As another year begins, it’s time to look ahead to the exciting new comics and graphic novels by women that we can expect in 2018. Hopefully this list will give you something to look forward to as the new year starts!
At the beginning of this year we blogged about the newest translated YA titles of 2017 and the importance of reading across borders. As the year winds down, cultivating global appreciation and understanding remains more important than ever. Help your teens expand their personal borders by checking out the titles below, a roundup of translated YA titles from the remainder of 2017 hailing from far and wide, from China to Spain, France, and Sweden.
Trying to stay on top of what is coming out in the world of books for teens can be a daunting task. Podcasts about books can be a great way to stay on top of things, and you can listen while multitasking. Listening to bookish podcasts not only has kept me more current with what is coming out, alerted me to movie adaptations, and grown my own TBR list, it has also improved my own booktalking game by hearing other folks’ enthusiasm and descriptions about titles.
We are working hard to continue to make the transition of YALSA’s selected lists to the Hub a smooth one. You can read more about the status of that transition in this post from 17-18 YALSA president Sandra Hughes-Hassell on the YALSAblog.
I wanted to give an update on things from the Hub side. You have hopefully noticed quite a few posts in recent weeks with 2018 Amazing Audiobooks and Quick Picks nominees. We’ve been working hard to get through a backlog of posts on these nominees. Both of those blogger teams and their coordinators, Ariel Cummins for #AA2018 and Dana Hutchins for #QP2018, have done amazing work in helping us get these nominees out quicker so librarians can learn about and purchase these titles throughout the year, which was one of the goals of transitioning selected lists to the Hub. Continue reading Selected Lists Transition Update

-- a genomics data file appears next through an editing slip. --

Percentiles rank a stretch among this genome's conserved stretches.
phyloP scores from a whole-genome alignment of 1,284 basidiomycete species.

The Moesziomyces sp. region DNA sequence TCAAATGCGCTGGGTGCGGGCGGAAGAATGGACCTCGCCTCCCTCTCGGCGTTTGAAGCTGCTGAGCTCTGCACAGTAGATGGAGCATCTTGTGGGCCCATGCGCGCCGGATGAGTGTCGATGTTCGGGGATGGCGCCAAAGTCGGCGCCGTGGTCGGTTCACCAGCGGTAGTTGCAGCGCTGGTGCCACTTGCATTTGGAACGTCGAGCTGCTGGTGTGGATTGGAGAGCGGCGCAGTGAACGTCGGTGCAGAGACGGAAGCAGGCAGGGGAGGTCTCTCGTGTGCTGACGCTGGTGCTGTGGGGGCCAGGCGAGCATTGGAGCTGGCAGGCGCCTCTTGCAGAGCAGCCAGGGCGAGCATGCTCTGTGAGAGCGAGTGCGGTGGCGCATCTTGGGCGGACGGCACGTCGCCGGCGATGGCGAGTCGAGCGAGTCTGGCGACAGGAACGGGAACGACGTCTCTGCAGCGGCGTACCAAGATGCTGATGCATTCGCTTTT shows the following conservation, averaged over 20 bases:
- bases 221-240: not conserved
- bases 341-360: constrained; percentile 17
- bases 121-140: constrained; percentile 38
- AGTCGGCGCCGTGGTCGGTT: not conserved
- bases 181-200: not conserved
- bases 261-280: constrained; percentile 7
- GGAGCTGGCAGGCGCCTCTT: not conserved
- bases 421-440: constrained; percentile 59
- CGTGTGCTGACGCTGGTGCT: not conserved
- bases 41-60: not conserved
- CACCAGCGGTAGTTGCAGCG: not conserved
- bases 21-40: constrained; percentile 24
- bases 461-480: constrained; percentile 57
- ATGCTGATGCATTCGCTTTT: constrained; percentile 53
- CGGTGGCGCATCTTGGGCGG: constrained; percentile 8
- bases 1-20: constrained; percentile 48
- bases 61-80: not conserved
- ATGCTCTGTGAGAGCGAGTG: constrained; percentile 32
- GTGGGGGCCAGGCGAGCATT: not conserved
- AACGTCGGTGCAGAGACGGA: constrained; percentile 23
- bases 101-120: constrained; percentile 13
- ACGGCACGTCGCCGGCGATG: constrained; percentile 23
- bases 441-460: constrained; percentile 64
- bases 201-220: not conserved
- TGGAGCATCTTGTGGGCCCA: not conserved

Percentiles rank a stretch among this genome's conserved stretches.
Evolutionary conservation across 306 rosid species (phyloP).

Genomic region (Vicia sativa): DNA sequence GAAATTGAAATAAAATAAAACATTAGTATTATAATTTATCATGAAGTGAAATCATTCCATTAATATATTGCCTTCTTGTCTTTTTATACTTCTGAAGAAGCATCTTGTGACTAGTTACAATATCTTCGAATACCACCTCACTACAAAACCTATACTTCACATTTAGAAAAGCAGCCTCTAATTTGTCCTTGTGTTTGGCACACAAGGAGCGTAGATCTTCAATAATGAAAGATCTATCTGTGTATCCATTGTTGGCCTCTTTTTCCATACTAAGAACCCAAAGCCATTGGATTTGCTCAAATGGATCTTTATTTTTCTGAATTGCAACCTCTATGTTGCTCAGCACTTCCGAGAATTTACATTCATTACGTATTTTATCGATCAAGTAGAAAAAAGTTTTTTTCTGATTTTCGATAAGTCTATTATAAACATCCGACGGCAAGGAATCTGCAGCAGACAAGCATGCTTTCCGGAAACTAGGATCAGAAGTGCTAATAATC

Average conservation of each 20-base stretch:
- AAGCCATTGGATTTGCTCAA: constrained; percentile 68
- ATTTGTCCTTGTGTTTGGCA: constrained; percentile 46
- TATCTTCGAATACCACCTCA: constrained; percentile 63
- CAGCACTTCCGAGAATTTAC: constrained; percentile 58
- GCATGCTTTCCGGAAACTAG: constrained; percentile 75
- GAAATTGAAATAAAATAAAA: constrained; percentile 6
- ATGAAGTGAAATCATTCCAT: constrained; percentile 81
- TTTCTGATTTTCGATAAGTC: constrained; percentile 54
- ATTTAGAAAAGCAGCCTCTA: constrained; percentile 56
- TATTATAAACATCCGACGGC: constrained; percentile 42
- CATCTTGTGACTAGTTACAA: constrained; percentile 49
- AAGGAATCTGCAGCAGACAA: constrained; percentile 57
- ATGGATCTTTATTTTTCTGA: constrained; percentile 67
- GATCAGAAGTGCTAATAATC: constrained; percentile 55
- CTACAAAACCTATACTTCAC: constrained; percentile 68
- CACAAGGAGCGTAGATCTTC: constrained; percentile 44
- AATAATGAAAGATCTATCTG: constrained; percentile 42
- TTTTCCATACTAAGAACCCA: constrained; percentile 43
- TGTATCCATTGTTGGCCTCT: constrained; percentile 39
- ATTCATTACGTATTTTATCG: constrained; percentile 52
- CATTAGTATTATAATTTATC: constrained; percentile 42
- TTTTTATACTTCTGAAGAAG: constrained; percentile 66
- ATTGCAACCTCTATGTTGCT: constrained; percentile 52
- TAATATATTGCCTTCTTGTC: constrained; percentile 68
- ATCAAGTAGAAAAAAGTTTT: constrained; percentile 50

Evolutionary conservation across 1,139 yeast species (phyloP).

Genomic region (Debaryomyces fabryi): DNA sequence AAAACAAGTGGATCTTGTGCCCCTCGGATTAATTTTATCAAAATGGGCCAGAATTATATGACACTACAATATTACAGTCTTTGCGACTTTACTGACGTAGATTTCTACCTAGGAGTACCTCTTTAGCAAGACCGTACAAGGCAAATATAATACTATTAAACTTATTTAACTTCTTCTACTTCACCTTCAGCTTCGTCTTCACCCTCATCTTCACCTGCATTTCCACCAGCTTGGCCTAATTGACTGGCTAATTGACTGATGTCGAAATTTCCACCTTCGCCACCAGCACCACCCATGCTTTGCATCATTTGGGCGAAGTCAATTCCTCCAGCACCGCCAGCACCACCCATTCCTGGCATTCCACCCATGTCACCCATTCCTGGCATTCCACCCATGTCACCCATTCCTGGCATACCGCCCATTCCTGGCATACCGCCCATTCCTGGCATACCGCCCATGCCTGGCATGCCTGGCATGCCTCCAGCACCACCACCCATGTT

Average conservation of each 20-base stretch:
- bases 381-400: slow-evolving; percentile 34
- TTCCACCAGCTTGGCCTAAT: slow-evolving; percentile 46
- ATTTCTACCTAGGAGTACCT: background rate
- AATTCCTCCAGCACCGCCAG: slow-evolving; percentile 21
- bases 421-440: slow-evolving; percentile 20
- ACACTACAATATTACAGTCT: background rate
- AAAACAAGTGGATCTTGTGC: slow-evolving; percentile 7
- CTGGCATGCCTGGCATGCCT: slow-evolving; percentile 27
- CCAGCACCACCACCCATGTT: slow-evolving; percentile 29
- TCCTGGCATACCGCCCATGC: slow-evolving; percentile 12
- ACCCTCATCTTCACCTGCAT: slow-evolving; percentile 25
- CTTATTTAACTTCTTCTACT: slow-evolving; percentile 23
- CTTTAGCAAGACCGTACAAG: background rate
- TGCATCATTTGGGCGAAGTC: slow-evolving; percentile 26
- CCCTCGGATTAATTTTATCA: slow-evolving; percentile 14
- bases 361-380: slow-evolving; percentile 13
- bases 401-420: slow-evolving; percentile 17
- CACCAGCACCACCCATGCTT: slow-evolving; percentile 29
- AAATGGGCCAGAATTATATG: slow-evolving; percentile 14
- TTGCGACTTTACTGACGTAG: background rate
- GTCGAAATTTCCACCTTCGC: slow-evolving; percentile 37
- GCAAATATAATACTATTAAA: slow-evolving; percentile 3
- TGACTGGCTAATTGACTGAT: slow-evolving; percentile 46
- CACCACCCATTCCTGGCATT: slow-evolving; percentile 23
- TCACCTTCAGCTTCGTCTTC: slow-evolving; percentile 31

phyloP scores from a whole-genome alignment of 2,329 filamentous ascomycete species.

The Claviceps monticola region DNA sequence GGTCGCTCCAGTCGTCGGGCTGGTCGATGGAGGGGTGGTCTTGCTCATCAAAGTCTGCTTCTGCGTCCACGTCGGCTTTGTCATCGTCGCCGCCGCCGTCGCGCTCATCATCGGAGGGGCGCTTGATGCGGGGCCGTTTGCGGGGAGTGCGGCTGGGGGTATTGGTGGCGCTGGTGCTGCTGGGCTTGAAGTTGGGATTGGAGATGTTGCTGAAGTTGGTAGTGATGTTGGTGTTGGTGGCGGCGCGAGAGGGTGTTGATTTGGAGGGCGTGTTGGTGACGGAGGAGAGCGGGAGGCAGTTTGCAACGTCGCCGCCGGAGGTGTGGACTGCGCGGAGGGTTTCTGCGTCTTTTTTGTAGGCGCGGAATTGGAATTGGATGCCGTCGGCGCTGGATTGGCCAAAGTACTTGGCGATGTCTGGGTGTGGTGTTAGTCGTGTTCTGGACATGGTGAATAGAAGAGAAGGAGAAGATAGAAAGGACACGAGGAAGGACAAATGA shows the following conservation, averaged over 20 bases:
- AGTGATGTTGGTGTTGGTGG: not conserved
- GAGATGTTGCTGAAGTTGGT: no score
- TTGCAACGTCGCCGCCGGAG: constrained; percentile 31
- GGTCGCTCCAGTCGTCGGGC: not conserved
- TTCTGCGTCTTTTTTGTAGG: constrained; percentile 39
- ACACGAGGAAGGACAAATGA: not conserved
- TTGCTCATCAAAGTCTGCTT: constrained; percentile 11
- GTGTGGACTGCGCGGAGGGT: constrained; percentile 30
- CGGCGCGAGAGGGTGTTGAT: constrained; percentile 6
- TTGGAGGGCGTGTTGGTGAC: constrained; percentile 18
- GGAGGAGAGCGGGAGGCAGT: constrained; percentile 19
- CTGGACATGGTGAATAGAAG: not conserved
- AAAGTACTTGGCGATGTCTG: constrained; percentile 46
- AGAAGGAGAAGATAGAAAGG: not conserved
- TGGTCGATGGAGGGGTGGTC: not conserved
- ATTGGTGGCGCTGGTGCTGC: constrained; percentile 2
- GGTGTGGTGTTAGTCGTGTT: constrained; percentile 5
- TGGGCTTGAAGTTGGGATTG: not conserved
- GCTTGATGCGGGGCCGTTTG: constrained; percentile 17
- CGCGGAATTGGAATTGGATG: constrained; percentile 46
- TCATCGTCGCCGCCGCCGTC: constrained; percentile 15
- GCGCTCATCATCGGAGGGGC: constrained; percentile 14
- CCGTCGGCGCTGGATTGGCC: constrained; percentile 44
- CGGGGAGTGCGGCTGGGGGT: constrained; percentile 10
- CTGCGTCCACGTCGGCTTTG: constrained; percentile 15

Teens are often their own guides into how they consume pop culture and news media, and like their adult counterparts, they love the discussion of the art as much as enjoying the art itself. This kind of discussion reinforces school curriculum that also is about evaluating and discourse, and hones those life skills of understanding the world around them, and how they can contribute. Podcasts are an accessible form where one can tune in, and can be enlightening as they dig deeper into elements of culture, while also enhancing their own narrative skills, giving them language to better discuss and understand them.
These graphic Quick Picks nominees are sure to draw in readers.
Rickety Stitch and the Gelatinous Goo: The Road to Epoli by James Parks
Illustrated by Ben Costa
Knopf Books for Young Readers
Publication Date: June 6, 2017
In this graphic novel readers join the overly chatty skeleton bard, Rickety Stitch, and his best friend, a gelatinous Goo (a la Dungeons and Dragons). Freshly fired from their jobs as low-level dungeon goons, the two friends end up making their way through a zany fantasy world. Continue reading #QP2018 Nominees Round Up: Graphic Novel Edition
With so many people starting to prepare for their Halloween celebrations, it seems like a good time to highlight some comics about monsters, ghosts, and other supernatural creatures. Not all of these comics are scary. Some are creepy, some are funny, and some are cute, but if you love supernatural characters, this list is sure to have a book that will keep you glued to the last page.